Tutorial on the Quaternions of Hamilton

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Tutorial on the Quaternions of Hamilton

Mathematics
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Thank you Michele, I will give it a read! :)
thanks!! :) @Astrophysics

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is this some sort of new language??? lol
no, the quaternions were introduced by W. R. Hamilton in the far 1833 :) lol
lol looks very complicated
no, they are not complicated, please study my definitions first @oleg3321
Very easy to understand, thanks again!
Interesting article. Well explained. Hamilton was Ireland's most famous mathematician . Unfortunately his life was cut short by alcoholism.
Thanks! @welshfella
I remember my calc 3 teacher mentioning those to look at if you got bored.. thanks @Michele_Laino
thanks! :) @DanJS
Thank you @Michele_Laino . I will definitely give it a read
Thanks! :) @arindameducationusc
quaternions aren't a field, they are a division ring
Quaternions are a field @oldrin.bataku
also you should introduce those other basis matrices \(\mathbf i,\mathbf k\) more naturally -- something like this: consider for \(z=a+bi\) we have: $$\begin{align*}a+bi\mapsto \begin{pmatrix}a+bi&0\\0&a-bi\end{pmatrix}&=\begin{pmatrix}a&0\\0&a\end{pmatrix}+\begin{pmatrix}bi&0\\0&-bi\end{pmatrix}\\&=a\begin{pmatrix}1&0\\0&1\end{pmatrix}+b\begin{pmatrix}i&0\\0&-i\end{pmatrix}\\&=a\cdot\mathbf1+b\cdot\mathbf i\end{align*}$$ and then we have that \(\mathbf i\cdot\mathbf j=\mathbf k\)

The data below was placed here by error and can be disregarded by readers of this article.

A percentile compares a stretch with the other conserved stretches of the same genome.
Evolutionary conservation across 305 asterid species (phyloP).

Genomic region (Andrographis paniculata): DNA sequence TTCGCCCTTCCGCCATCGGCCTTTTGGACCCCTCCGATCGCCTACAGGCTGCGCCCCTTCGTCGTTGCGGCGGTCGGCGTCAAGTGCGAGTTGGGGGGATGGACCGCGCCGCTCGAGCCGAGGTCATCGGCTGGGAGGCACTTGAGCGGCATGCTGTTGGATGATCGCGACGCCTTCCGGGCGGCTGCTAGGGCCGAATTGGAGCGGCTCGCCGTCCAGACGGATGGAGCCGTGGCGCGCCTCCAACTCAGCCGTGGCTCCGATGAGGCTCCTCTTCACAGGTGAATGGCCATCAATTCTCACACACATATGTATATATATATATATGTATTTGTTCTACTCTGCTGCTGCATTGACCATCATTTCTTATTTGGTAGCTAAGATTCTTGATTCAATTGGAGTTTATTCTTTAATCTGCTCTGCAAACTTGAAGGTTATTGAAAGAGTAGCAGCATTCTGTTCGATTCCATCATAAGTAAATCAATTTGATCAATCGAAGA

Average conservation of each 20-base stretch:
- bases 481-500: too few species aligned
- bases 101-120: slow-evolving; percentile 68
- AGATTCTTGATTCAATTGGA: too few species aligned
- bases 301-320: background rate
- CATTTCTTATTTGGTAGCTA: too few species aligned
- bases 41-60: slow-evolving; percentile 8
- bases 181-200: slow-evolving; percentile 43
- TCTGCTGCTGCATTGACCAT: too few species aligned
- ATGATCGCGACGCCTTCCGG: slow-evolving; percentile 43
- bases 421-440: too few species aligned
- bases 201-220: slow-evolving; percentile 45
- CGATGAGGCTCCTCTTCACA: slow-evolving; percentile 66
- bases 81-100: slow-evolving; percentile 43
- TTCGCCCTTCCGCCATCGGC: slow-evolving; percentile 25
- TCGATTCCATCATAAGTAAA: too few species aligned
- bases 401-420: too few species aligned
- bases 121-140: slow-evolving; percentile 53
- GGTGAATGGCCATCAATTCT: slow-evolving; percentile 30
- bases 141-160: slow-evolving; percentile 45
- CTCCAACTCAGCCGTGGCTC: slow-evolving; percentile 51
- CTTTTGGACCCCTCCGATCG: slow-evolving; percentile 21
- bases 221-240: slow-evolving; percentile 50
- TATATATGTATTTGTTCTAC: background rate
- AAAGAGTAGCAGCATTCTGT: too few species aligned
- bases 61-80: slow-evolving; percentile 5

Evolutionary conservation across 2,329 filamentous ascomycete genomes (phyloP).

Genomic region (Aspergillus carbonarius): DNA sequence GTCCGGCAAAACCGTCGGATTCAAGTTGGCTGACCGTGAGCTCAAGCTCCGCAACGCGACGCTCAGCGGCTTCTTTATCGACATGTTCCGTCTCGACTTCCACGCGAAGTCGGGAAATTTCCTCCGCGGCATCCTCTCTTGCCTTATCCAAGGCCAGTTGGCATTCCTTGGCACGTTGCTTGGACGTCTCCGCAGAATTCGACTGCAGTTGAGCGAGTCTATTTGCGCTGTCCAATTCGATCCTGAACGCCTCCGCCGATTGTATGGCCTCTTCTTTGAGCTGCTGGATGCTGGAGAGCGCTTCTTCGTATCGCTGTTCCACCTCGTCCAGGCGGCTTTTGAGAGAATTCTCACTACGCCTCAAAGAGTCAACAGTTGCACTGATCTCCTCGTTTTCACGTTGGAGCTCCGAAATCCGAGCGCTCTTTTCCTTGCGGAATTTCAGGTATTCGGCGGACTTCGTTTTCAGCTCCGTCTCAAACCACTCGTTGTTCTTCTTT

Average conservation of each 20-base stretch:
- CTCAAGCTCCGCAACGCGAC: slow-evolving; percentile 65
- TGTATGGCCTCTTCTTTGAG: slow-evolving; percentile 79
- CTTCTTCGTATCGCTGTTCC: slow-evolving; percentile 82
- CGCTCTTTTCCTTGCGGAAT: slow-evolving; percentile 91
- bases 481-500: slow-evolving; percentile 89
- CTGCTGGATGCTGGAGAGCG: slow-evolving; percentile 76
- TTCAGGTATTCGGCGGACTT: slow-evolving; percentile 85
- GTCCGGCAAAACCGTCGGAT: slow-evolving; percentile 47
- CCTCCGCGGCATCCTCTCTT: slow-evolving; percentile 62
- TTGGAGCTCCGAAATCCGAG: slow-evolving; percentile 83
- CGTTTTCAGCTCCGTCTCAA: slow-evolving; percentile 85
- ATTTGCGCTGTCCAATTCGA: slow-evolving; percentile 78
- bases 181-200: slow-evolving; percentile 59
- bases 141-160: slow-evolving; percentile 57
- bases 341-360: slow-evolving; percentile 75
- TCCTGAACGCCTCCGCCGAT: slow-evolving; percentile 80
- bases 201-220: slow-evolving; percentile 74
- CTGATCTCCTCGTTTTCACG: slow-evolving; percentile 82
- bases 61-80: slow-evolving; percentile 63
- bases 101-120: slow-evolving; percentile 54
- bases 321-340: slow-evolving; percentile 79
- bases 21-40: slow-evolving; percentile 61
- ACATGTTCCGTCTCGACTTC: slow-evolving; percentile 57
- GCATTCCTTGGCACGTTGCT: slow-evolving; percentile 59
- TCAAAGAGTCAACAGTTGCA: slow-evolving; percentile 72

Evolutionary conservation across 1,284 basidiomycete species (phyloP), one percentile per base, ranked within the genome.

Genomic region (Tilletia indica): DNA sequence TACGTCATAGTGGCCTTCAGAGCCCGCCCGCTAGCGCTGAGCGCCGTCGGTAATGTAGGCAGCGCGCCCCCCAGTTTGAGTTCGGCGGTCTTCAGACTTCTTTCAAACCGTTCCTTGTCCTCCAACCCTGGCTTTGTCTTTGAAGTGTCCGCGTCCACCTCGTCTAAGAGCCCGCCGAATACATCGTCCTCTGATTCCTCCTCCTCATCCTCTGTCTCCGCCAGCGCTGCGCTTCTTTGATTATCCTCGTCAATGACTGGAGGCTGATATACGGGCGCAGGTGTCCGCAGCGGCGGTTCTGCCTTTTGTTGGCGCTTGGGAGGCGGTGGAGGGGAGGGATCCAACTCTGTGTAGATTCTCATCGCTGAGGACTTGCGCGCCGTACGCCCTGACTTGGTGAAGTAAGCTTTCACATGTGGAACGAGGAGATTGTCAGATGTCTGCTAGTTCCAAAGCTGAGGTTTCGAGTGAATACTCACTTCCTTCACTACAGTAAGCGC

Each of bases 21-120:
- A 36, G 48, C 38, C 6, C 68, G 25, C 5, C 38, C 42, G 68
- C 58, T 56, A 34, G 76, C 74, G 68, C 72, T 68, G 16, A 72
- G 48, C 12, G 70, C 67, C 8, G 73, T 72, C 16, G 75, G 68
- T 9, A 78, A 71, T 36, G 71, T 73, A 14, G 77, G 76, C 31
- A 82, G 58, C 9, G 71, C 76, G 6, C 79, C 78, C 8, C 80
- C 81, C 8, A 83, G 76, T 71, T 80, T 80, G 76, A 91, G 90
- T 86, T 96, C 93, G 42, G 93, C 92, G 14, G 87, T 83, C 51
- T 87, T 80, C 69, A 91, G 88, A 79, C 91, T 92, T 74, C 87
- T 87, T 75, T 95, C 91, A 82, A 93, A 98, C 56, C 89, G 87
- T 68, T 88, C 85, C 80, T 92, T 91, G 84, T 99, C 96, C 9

https://en.wikipedia.org/wiki/Quaternion#Noncommutativity_of_multiplication >The fact that quaternion multiplication is not commutative makes the quaternions an often-cited example of a strictly skew field.
I wrote that formula: \[{\mathbf{ij}} = - {\mathbf{ji}} = {\mathbf{k}}\]
https://en.wikipedia.org/wiki/Division_ring >In abstract algebra, a division ring, also called a skew field, is a ring in which division is possible. >Division rings differ from fields only in that their multiplication is not required to be commutative. ... Historically, division rings were sometimes referred to as fields, while fields were called “commutative fields”.
yes, I know you did, but you introduced \(\mathbf k\) as a matrix first without any motivation. the reason for its existence is that we have four linearly independent matrices \(\mathbf {1,i,j,ij}\) since the multiplication is bilinear, and then we just call \(\mathbf {ij}=\mathbf k\)
I never worked with non-commutative algebra
I meant I never cited non-commutative algebra
? fields have commutative multiplication by definition, whereas the quaternions \(\mathbb H\) are a non-commutative algebra over \(\mathbb R\) and a division ring, not a field
when I wrote a matrix in M2(C) it is supposed that the multiplication is non-commutative since as you know, the multiplication betwen matrices is non-commutative
lol, yes, clearly, and these matrices do not commute, so they cannot form a field. the quaternions are not a field.
:) right
For real man, tuts that are wrong are even worse. This is all simple definition stuff you are getting wrong...Please remove.
More precisely, I have used the term "field", since it is commonly used in mathematics literature, a more appropriate term can be "sfield" which indicate a non-commutative field. I have supposed that, being the non-commutative characteristic evident, there was no need to use the term "sfield"
field is not commonly used in mathematics literature for a skew field, this isn't the 1800s anymore
it's called a division ring, that is the appropriate, correct, and commonly used term for algebraic structures like this

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